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Stardom

Ready to Belieb, again: Why we should be proud Justin Bieber is Canadian

Justin Bieber is aiming for a comeback with his new album, Purpose – and the forgiveness of his countrymen. But when it comes to pop stars, we exhibit a very conditional kind of love

Justin Bieber

Justin Bieber

Jordan Strauss

Once upon a time, we were so proud of Justin Bieber. "He's Canadian!" we would say with an enthusiasm now reserved only for Drake and certain members of the Toronto Blue Jays. Did we like his music? Of course not (a lie), but we'd still cling to his accomplishments as though we were directly involved in what made him world-renowned.

And then came his downfall. From 2012 onward, Bieber did the unthinkable and … acted his age, spiralling into the depths of teen-turned-twentysomething rebellion fuelled by a pop star ego, industry enablers and millions upon millions of dollars. So, we would turn to joking about disowning him, claiming that Bieber had "changed, man" since making it big and he had obviously forgotten his Stratford, Ont., roots – as if any of us hadn't hit bottom or became the worst versions of ourselves at 18 or 20 (or are the worst versions of ourselves right now).

We quickly became desperate to create some distance. Sure, we had sung his praises upon the release of Never Say Never or upon the increasing number of record sales and tour dates he'd racked up as a wee, innocent, sure-you-can-date-my-daughter boy, but to watch him act as a human was to admit that we were, too. After all, we are Canadian, and our celebrities show a bit of decorum.

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Drake would never pee in a restaurant bucket! (Instead he cost the Raptors $25,000 after telling Kevin Durant to come play in Toronto.) The Weeknd wouldn't egg his neighbour's house! (Not after getting arrested in Vegas last year after allegedly punching a cop, anyway.) And Carly Rae Jepsen? Well, she's perfect and my best friend. So whoever Justin Bieber had turned into was something Canadians couldn't possibly understand. He'd failed us, so goodbye forever.

And then last year, he issued an apology. In the midst of lawsuits, controversies and criminal charges, the Little Bieber Who Could did his duty as a Canadian and said he was sorry, sending pop critics the world over into a tizzy, wherein they questioned and requestioned whether this barely-20-year-old could "really change."

Justin Bieber attends the 17th NRJ Music Awards at Palais des Festivals in November in Cannes, France.

Justin Bieber attends the 17th NRJ Music Awards at Palais des Festivals in November in Cannes, France.

Pascal Le Segretain/Getty Images

He did, and he has, and he will do so even more because that's how human beings work, regardless of whether they're Canadian. And now, we tell ourselves this, seconds away from the release of Purpose (his forthcoming album already heralded by critics), as if we didn't excommunicate the 21 year old less than a year ago; as if our prodigal son's comeback isn't the second coming of Top 40 Christ; and, as if we won't latch onto it when he upstages the J-Biebs we once knew.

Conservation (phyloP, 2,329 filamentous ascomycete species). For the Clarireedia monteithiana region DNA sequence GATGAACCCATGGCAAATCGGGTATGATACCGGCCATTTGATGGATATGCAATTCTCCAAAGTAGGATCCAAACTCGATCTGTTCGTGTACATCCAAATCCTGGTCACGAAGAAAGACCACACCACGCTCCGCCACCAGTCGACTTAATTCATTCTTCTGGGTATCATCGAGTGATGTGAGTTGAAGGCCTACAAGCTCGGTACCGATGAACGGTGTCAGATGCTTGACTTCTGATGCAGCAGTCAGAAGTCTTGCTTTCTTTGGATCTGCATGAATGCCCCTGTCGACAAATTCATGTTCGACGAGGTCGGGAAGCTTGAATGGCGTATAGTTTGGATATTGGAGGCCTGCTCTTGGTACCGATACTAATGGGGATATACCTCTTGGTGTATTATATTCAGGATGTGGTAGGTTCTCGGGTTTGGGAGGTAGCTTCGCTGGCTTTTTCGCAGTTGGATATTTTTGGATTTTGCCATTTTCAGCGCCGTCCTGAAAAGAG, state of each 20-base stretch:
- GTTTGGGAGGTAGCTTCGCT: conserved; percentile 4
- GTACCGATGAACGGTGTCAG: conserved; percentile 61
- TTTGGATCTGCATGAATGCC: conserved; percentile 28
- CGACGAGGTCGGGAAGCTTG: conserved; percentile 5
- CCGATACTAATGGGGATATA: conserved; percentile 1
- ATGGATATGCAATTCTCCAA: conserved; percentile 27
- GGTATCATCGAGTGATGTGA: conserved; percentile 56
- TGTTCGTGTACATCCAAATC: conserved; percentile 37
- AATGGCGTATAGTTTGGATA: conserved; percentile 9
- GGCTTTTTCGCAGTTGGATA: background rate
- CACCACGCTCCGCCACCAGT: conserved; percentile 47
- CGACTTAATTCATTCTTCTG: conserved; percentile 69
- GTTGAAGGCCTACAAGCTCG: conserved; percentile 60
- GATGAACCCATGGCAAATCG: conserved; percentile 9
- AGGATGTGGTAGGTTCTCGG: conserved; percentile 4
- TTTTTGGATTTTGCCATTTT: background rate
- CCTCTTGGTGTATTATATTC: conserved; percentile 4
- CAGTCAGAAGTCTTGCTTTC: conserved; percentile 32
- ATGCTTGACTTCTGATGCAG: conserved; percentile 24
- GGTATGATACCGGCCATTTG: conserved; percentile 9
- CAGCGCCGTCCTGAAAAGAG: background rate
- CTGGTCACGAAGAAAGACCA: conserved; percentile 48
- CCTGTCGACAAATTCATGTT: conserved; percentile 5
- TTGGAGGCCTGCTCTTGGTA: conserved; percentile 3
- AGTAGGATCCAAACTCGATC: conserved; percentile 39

But this is a dance we're familiar with. Unless our celebrities have hit all-time, untouchable highs on par with Shania Twain or Wayne Gretzky, our judgment runs deep. Lest we forget that, not too long ago, Avril Lavigne was counted as a Canadian icon, too – as a poster child for irony-drenched pop-sanctioned counterculture. Then, when she failed to evolve in the way we wanted her to, we left her behind. (Don't get me started on how quickly we stopped bragging about Celine Dion.)

We treat our artists the way we do our sports teams: by exhibiting a very conditional love. Look at our Jays and/or Raptors pride (sorry, Leafs, but you're already done this year): Our specialty is to champion our exports when they're at the top, but then quickly undermine their successes when we fear they're starting to stumble.

Justin Bieber in October in Madrid, Spain.

Justin Bieber in October in Madrid, Spain.

Pablo Cuadra/Getty Images

We've honed a distinct brand of tall poppy syndrome, washing our hands of a person or franchise before somebody on the outside can tell us we should've – yet then we claim them as ours if we've got a quick chance to brag about our ties. We're fair-weather. The worst kind of friend. We can't even commit to staying mad. Sorry. (See, we did it again!)

So let's decide once and for all to be Beliebers: We should be proud of him. We should be happy to claim him as ours – to brag about his freakish work ethic that saw him touring the world when most of us were smoking our first cigarette behind the mall. We shouldn't gun for his deportation when he acts like a human on a global scale. Regardless of whether you're into his music, the man (no longer a boy) is still a Canadian who has accomplished more than most of us ever will, and has staged a comeback in a pop-culture climate defined by absolutes.

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And if he stumbles again? We defend him the way we defended Jose Bautista's bat flip. We recognize that Bieber deserves more than to be a bandwagon on which to jump. More so, we acknowledge him as a point of Canadian pride, and not one of contention. In his 21 short years, Justin Bieber created a empire and never seemed to forget where he came from. The least we can do is the same.

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